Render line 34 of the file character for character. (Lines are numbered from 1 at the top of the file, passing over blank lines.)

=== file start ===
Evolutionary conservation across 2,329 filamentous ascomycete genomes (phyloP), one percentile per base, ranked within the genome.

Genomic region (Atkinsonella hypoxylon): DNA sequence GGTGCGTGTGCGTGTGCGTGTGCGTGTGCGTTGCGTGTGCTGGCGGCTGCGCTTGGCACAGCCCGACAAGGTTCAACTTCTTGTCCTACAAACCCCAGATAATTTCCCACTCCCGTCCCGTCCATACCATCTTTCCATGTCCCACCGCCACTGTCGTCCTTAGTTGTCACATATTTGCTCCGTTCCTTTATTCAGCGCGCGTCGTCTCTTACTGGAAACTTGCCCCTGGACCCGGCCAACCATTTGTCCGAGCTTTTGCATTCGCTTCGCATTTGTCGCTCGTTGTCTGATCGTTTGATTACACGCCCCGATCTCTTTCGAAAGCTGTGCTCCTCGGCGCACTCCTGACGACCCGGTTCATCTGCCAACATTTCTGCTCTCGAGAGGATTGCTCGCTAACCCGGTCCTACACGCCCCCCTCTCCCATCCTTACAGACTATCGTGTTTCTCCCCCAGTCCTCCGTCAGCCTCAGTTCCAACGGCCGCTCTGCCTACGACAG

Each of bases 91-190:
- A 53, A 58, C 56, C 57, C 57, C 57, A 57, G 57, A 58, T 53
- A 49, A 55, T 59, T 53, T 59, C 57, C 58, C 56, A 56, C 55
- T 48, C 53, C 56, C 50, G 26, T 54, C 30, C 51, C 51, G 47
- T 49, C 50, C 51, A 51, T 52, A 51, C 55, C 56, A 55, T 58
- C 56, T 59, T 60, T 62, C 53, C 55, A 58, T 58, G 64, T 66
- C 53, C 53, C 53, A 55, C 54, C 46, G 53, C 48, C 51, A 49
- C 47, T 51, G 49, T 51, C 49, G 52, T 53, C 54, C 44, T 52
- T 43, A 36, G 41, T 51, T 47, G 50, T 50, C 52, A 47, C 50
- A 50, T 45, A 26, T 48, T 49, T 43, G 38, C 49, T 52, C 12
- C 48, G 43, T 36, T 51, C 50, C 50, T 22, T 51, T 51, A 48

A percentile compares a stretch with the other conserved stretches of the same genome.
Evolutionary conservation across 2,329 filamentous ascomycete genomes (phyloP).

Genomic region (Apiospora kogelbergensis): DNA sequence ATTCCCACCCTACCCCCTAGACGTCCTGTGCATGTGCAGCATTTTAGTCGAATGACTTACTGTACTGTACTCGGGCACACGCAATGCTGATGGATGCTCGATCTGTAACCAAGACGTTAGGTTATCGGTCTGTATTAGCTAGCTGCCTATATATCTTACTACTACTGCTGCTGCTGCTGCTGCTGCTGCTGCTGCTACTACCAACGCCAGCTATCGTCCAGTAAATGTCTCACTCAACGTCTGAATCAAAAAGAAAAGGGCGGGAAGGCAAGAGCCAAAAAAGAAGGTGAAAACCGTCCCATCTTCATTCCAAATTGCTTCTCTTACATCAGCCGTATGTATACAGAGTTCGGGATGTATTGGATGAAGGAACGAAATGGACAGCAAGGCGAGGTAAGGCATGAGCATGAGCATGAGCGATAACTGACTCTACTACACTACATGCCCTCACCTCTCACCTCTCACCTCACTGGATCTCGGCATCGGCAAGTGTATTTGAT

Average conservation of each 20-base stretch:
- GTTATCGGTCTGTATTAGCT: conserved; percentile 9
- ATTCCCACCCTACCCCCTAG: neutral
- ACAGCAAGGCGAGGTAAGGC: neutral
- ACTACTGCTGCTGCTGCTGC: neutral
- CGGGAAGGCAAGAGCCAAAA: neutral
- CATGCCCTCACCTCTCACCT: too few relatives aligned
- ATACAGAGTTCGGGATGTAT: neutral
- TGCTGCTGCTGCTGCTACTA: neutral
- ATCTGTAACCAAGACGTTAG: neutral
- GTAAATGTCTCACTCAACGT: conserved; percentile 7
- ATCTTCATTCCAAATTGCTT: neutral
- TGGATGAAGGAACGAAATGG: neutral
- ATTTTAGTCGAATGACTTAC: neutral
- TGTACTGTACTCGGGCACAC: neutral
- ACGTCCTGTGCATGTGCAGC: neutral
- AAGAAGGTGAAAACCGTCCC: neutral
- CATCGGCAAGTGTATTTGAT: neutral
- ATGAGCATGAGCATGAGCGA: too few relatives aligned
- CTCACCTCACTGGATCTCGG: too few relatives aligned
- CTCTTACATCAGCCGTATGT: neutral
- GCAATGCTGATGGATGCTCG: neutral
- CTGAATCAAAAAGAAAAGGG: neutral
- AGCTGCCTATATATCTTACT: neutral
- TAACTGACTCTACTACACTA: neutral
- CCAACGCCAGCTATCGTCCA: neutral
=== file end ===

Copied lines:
- CATCGGCAAGTGTATTTGAT: neutral